Resurgence of Hotel & Dining Membership Undesirable Sales Practices – Be on Alert to Telemarketing Scams

16 July 2018
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Resurgence of Hotel & Dining Membership Undesirable Sales Practices –  Be on Alert to Telemarketing Scams

Hong Kong people love dining and travel, which opens up business opportunities for telemarketing of hotel and dining membership, predominantly of hotels in Macau. The past 2 years have seen a resurgence of undesirable sales practices of hotel and dining membership, despite the Consumer Council naming one of the traders for malpractices in 2014.  Council statistics showed that in the past 2 years, a total of 176 complaints were leveled against these operators, and in the first 5 months of this year, 41 cases were received involving mainly unfulfilled promises after payment.  Due to the murky background of some traders, they were difficult to be traced for contact or redress.   Further, some claimed speciously that membership withdrawal could only be made after renewal, allegedly engaged in using extortionist tactics to extract payment.  Some were also found to make claims at variance with the contract agreement.  As some of these complaints are suspected to involve criminal deception, the Council has referred them to the Police and the Customs and Excise Department (C&ED) for further investigation.

Consumers are cautioned to be wary of membership telemarketing on the phone or via short message service, and guard against being rushed into a transaction by the enticement of the many purported benefits.  Stay alert even if the caller uses a local telephone number or claims to represent a notable company; always check and verify the company background, read carefully the terms and conditions of the contract and never disclose any personal information or authorise the transaction.  The Council also calls on the authorities to strengthen law enforcement in curbing undesirable membership marketing operators to avoid the problem worsening.

Case 1: Multi-benefit entrapment – contact difficult  after payment

In March last year, the complainant agreed to buy from a telemarketing caller claiming to represent a Macau hotel conglomerate, a membership at $2,499 that promised her to 2-night accommodation in a 5-star hotel, lunch buffet, return jetfoil tickets and 50% discount rates for admission to performances.  Immediately she placed a booking for a room during Easter. Later she received a letter concerning her membership from a Company A other than the hotel.  She called up the company but was told outright it had no record of her hotel booking.  Despite repeated calls, over the next 6 months, to enquire about the status of her booking, the service hotline was either engaged or automatically cut off.   When she did get through she was brushed off with all sorts of excuses, for instance, no instructions could be found on the computer or the hotel was fully booked.  Instead, she was told to pay more for accommodation in another hotel.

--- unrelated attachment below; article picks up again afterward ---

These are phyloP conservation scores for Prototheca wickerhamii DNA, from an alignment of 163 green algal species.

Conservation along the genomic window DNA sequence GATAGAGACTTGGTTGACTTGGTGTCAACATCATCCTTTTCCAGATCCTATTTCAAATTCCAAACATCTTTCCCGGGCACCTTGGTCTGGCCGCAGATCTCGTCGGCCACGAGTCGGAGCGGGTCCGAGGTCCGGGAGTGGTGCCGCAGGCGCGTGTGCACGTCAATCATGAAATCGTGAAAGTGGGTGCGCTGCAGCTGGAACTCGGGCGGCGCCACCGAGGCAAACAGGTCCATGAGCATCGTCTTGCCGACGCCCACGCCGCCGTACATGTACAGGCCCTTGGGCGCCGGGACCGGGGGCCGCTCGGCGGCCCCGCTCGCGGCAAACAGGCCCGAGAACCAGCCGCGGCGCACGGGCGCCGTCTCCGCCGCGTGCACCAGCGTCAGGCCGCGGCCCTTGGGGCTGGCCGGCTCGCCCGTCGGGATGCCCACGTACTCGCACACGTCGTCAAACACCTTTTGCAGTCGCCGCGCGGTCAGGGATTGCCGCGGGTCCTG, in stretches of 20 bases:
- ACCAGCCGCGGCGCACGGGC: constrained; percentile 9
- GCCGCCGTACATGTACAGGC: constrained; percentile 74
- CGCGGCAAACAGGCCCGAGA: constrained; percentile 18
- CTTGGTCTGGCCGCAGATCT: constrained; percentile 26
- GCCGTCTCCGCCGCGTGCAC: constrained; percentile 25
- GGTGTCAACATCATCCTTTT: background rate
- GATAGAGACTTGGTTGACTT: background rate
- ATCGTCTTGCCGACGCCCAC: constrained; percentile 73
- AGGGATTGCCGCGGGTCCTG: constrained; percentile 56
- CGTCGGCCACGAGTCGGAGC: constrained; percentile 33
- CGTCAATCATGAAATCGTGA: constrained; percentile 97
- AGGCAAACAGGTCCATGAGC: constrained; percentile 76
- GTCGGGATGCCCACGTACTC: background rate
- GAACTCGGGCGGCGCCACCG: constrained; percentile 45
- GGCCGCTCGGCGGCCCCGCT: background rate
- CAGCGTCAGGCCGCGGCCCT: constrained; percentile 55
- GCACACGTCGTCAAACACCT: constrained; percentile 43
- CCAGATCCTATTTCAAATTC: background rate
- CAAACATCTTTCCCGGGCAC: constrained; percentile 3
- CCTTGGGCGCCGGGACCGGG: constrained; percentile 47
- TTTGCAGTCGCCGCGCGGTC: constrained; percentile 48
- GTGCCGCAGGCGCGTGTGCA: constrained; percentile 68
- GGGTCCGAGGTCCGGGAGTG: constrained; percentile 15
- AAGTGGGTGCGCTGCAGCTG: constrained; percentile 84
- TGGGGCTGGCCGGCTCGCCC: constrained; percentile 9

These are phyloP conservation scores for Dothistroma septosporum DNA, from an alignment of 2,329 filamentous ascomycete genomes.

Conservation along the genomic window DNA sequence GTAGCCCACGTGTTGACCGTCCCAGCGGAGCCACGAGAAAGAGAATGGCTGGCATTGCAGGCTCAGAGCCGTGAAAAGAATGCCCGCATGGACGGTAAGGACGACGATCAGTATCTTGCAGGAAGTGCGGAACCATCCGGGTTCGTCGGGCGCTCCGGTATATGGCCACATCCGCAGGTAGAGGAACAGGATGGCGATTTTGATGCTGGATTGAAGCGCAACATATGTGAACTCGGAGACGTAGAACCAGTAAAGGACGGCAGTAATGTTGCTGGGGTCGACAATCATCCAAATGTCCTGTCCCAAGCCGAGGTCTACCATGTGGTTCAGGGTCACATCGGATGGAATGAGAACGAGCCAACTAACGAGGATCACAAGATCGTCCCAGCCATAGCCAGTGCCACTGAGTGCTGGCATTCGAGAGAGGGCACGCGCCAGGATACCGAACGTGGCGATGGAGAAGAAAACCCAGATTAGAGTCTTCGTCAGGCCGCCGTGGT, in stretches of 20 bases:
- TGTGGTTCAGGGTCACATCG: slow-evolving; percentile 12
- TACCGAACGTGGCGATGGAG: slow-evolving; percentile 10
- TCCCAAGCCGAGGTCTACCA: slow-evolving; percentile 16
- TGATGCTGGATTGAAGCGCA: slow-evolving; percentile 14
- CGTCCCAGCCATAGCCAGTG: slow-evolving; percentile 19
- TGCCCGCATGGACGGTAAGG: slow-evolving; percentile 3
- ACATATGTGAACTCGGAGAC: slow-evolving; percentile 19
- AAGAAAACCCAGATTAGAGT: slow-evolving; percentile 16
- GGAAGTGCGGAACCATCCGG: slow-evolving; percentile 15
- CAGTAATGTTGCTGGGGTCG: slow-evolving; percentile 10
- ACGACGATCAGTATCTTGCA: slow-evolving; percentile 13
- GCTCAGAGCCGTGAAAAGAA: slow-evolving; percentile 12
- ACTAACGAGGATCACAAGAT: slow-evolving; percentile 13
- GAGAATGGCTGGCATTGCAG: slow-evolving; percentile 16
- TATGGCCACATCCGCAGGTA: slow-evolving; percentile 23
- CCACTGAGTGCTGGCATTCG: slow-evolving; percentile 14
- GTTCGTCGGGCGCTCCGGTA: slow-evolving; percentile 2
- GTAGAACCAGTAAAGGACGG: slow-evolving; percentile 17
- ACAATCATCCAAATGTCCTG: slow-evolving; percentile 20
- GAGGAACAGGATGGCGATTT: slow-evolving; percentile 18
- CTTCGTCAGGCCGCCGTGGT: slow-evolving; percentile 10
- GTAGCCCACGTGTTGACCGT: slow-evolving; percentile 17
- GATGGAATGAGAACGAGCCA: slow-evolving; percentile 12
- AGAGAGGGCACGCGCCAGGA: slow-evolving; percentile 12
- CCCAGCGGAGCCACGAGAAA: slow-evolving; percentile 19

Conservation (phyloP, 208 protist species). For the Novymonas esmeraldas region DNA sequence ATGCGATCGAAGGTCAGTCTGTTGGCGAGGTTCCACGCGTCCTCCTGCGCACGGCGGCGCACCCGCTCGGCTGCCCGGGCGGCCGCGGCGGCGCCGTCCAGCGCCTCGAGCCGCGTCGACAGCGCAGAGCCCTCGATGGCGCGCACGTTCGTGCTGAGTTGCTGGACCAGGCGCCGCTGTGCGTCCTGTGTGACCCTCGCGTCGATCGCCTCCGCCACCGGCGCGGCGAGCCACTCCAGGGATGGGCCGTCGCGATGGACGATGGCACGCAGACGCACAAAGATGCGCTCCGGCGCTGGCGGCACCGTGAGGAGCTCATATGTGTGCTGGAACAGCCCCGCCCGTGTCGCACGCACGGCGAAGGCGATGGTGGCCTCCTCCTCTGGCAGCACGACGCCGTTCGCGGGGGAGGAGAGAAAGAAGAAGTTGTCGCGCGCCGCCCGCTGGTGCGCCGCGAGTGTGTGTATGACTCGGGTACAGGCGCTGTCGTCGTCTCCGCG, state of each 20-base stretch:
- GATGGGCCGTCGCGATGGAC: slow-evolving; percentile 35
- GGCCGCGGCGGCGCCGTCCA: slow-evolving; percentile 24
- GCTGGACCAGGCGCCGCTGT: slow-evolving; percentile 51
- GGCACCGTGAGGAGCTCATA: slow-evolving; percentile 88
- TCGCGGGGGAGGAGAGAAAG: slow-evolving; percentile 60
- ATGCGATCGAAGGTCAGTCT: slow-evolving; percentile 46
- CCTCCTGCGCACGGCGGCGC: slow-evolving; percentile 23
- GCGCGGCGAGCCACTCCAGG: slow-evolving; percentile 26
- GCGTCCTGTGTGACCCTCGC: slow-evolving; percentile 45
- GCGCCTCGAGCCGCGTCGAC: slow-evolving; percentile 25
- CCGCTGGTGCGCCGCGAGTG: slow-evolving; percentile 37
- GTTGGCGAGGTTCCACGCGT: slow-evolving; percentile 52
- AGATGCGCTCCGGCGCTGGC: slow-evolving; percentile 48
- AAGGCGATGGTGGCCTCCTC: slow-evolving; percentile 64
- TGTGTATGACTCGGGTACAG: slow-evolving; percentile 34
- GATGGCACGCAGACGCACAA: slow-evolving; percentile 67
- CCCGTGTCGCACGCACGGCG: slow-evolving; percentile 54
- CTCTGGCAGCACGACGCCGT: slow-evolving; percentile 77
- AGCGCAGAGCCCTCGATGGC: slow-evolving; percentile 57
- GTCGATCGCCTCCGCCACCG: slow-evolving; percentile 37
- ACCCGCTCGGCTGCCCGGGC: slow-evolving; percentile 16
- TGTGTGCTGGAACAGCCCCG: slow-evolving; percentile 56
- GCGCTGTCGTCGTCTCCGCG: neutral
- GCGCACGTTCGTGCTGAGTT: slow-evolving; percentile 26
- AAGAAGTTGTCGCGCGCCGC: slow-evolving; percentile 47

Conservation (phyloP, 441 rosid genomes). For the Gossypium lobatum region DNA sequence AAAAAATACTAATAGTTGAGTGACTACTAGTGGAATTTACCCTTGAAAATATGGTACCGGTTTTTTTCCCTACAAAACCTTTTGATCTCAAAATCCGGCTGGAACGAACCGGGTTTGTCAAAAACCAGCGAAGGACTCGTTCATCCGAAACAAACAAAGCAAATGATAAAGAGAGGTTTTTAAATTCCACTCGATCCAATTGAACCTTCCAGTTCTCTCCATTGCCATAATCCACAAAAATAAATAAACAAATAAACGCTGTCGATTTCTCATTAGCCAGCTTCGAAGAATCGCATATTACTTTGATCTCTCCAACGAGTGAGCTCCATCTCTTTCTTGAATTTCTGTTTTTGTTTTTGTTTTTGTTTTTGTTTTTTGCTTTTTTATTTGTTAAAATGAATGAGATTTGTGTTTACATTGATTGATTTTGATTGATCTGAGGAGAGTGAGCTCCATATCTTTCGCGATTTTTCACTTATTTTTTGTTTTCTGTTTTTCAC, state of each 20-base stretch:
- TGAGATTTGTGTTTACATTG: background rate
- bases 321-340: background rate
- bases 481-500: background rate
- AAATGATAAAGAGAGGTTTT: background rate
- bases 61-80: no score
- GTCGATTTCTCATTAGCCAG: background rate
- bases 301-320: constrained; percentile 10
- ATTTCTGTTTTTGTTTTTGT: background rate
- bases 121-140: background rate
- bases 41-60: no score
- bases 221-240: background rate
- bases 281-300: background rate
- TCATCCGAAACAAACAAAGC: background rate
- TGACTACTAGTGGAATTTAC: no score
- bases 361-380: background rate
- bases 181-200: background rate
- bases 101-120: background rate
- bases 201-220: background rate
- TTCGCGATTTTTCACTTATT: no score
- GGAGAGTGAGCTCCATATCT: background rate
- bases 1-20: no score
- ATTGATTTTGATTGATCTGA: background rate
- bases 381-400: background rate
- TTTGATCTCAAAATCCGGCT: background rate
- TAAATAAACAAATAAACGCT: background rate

Since the complainant failed to enjoy the service, she then sought assistance from the Council.  According to the document provided by the complainant, her payment to Company A was made to an account located in Guangzhou.  The Council has written to the company at an address in a commercial building in Hong Kong but the letters were returned, and attempts to make contact via email or telephone were also to no avail.

Case 2: Alleged coercion in membership renewal demand – murky company background

The complainant received a call from a telemarketing staff claiming to represent a hotel group and informing her that the travel membership she bought 5 years ago had expired and was automatically renewed.  Should she wish to withdraw from the membership, she would first have to pay a renewal fee of $2,688.  The staff further threatened that if she refused to pay up, the sum would snowball into a bigger debt and the company would send people to collect the money at her home.  Though the caller was unable to produce documentary proof of her membership, she was in possession of personal information to verify the complainant’s name, address and credit card number, etc.  Further, the complainant was told, upon membership renewal she would receive 4 coupons of the hotel in Macau, 8 buffet vouchers, and preferential hotel vouchers in Southeast Asia.  The complainant felt no choice but to pay finally while indicating that she would cancel her membership afterwards.